2014 Janet Taylor Spence Award

This is a photo of Alan Anticevic.

Alan Anticevic

Yale University

What is the focus of your award-winning research?
Broadly, my lab focuses on cognitive neuroscience of psychiatric illness. We seek to better understand, at the neural system level, the mechanisms behind behavioral deficits in neuropsychiatric illness. Specifically, the research in our group focuses on understanding these processes in disorders such as schizophrenia, bipolar illness, and addiction. We use a combination of tools to characterize the underlying neural systems involved in cognitive operations such as working memory as well as their interaction with neural systems involved in affective processes, with the objective of understanding how these processes may go awry in the context of severe neuropsychiatric illness. Methodologically, my lab harnesses the combination of task-based, resting-state, pharmacological functional neuroimaging, as well as computational modeling approaches. Combining these approaches provides a way to mechanistically understand neural circuit dysfunction in psychiatric disorders. The overarching objective of the lab is to better characterize the underlying neural circuit dysfunction in complex mental illness, with the aim of developing better neural markers and informing rationally-guided treatments.

How did you develop an interest in this area?
Severe neuropsychiatric illnesses, such as schizophrenia, are brain-based disorders that profoundly affect life function. Throughout my career, I have been deeply fascinated by how such pathology affects neural computations, in turn affecting complex neural systems and ultimately causing profound behavioral impairment in people suffering from these disorders. I found that functional neuroimaging provided a powerful entry point into studying neural systems that may be affected by mental illness in humans, generating an opportunity to identify markers of the disease process that could inform diagnosis and treatment. While powerful, however, neuroimaging in humans cannot see at the levels of neurons, which is likely where the majority of disease process occurs. Therefore, most recently I became captivated by the possibility of combining multiple neuroscientific tools to address this problem and bridge these levels of analyses — namely via the combination of computation, pharmacology, careful behavioral experiments, and functional connectivity approaches. My ongoing objective is to apply these tools to mechanistically understand the causal chain of events in severe mental illness, from cellular mechanisms to large-scale neural network disturbances and ultimately symptoms.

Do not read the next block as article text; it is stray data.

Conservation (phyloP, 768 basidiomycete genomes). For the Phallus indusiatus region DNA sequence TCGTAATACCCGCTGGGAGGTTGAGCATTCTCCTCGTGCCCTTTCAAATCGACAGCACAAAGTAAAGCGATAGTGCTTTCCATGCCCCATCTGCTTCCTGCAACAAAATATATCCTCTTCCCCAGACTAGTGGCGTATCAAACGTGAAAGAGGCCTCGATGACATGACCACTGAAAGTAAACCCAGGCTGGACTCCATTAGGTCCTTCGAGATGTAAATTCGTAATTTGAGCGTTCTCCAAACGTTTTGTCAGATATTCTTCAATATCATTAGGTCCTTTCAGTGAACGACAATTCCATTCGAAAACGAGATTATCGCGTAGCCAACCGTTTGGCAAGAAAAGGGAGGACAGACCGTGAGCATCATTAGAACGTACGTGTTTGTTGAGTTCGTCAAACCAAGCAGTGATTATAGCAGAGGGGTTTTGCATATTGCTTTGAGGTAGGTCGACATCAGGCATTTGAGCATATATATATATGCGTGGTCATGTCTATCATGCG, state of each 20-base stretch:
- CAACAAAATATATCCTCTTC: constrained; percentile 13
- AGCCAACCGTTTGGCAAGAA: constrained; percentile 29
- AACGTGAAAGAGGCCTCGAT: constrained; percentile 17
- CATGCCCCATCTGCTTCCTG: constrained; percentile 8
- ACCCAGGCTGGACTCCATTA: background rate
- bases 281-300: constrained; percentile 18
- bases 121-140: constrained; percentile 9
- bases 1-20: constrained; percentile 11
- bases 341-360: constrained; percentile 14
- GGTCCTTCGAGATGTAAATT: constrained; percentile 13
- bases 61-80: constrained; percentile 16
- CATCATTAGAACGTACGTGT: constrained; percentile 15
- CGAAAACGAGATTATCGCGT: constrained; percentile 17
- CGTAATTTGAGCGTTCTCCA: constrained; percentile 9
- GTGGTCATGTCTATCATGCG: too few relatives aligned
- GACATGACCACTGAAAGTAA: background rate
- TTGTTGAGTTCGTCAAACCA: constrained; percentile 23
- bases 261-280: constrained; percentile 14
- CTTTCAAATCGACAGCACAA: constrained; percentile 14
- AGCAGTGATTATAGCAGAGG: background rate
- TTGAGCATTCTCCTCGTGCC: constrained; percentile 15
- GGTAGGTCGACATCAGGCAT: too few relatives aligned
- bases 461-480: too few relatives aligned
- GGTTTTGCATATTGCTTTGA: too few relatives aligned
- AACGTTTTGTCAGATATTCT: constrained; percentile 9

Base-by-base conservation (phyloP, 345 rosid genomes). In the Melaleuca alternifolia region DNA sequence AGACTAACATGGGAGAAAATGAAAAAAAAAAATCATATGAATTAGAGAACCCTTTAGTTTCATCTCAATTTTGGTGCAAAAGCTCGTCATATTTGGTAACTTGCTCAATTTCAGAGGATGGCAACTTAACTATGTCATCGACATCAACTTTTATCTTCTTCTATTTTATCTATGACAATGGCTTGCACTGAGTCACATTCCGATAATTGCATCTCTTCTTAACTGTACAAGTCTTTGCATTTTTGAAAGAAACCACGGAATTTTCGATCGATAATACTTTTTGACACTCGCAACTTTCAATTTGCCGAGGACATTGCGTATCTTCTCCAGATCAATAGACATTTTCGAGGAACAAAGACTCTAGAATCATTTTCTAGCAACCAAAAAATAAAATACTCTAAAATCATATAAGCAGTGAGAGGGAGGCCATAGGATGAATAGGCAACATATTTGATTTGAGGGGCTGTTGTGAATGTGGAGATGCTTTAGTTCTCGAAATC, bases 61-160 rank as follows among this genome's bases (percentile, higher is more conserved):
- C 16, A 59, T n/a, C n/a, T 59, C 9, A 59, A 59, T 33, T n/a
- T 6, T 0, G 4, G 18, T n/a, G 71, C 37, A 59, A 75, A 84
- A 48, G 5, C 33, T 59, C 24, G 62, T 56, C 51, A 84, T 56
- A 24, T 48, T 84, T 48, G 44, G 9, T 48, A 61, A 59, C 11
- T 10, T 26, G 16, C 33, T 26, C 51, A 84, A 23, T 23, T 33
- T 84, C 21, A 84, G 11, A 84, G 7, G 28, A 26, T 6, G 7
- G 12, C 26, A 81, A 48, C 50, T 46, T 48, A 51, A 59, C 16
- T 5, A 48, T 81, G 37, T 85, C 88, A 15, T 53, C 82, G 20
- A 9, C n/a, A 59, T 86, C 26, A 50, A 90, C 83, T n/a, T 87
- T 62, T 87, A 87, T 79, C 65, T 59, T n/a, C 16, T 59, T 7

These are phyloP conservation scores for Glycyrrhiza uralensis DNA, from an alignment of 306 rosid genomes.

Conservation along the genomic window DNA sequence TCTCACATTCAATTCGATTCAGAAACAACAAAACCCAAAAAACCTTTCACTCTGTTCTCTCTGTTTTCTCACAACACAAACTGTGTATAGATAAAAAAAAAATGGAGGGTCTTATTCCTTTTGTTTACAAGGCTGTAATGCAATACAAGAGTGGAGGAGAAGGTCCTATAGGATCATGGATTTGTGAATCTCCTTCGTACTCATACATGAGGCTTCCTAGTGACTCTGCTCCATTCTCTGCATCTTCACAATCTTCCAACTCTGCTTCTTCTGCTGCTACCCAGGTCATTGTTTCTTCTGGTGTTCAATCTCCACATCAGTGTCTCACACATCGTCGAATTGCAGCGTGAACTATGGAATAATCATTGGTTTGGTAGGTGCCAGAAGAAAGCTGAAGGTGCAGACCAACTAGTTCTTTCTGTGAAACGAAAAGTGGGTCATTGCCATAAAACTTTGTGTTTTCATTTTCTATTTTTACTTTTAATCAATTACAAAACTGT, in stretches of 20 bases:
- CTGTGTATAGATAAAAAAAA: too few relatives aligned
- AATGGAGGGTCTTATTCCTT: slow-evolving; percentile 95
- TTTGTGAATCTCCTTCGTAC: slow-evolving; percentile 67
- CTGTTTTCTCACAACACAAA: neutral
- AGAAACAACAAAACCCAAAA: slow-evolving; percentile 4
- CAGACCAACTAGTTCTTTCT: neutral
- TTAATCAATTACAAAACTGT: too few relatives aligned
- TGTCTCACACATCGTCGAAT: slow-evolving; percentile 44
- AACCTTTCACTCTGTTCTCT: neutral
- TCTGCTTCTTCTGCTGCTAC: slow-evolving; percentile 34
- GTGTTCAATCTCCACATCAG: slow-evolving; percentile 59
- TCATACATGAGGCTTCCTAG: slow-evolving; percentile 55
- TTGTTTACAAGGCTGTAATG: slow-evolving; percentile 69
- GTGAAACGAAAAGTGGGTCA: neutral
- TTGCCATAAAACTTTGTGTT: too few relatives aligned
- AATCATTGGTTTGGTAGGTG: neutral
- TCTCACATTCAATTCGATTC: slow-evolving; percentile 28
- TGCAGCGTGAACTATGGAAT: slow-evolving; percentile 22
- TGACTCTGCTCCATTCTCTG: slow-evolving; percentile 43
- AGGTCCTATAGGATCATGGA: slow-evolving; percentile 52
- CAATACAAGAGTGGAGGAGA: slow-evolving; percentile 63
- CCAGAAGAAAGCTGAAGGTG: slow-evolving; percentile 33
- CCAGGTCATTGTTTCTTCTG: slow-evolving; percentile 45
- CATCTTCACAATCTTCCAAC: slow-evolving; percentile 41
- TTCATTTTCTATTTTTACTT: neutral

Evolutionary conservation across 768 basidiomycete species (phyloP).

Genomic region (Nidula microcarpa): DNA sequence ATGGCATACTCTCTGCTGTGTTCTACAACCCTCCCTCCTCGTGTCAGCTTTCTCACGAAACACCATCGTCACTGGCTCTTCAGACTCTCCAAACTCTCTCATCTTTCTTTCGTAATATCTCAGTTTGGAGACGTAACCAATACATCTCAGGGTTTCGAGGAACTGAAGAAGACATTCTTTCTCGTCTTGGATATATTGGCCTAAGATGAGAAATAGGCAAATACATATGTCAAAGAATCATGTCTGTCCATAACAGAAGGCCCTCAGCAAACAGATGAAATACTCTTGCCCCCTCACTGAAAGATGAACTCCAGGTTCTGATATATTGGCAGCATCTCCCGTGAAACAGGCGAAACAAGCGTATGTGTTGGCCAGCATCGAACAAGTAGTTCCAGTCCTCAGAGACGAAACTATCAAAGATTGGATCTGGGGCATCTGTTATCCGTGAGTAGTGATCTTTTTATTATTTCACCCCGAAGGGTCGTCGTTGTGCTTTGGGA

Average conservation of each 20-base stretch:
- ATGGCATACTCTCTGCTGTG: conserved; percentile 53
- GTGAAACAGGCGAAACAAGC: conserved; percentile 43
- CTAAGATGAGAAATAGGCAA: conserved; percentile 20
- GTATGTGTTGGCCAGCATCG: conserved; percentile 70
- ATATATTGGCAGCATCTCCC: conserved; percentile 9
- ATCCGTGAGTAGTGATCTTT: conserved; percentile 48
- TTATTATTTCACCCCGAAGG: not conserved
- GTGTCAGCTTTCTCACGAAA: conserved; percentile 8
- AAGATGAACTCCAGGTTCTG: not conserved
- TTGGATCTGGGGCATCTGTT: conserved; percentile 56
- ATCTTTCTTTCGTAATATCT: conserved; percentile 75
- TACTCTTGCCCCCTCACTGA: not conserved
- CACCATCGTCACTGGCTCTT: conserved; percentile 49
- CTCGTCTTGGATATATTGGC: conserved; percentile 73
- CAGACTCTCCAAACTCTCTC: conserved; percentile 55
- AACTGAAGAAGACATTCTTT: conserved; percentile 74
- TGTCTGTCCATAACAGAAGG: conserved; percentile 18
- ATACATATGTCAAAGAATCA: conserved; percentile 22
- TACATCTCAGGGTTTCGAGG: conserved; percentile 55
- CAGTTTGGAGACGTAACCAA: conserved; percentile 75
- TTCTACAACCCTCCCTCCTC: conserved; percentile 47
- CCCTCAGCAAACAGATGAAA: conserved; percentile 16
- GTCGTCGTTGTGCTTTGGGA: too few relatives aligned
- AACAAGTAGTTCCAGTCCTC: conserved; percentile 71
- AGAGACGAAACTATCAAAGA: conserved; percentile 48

Who are your mentors and/or biggest psychological influences?
Deanna Barch played a pivotal role in my intellectual development, shaping my doctoral research and thinking around complex mental illness as well as [my thinking around] how to apply state-of-the-art neuroimaging, cognitive neuroscience, and computational approaches to the study of mental illness. Throughout my doctoral training, David Van Essen provided a rigorous methodological, neurobiological and neuroanatomical foundation for my thinking about neuropsychiatric disorders. Since I arrived at Yale, John Krystal has been instrumental in providing continued mentorship, support, guidance, and encouragement in applications of pharmacological approaches as a causal experimental tool to study the synaptic and cellular disturbances via human neuroimaging. Lastly, by collaborating with Xiao-Jing Wang’s group in particular, I gained an important foundation in a computational model rooted in neurophysiologic data, incorporating findings from molecular and systems neuroscience, which complemented my experimental work.

What unique factors have contributed to your early success?
First, I have been tremendously fortunate to receive outstanding training and guidance from my mentors, in particular Deanna Barch and David Van Essen during my doctoral training and John Krystal during my subsequent postdoctoral career stage. In addition, I have had the additional fortune and pleasure to be involved with some outstanding collaborators, who have made the research truly exciting and provided vital momentum. In addition, I found that I was trained and then uniquely positioned to integrate a number of techniques with a direct application towards mental illness — namely neuroimaging, pharmacology, and computational neuroscience. In turn, these approaches could generate advances in the field of clinical neuroscience that create a final output that is much greater than the sum of its parts.

What does winning this award mean to you both personally and professionally?
It’s a tremendous privilege and honor to be recognized at this level and to be part of an outstanding group of individuals who have made important contributions to our field.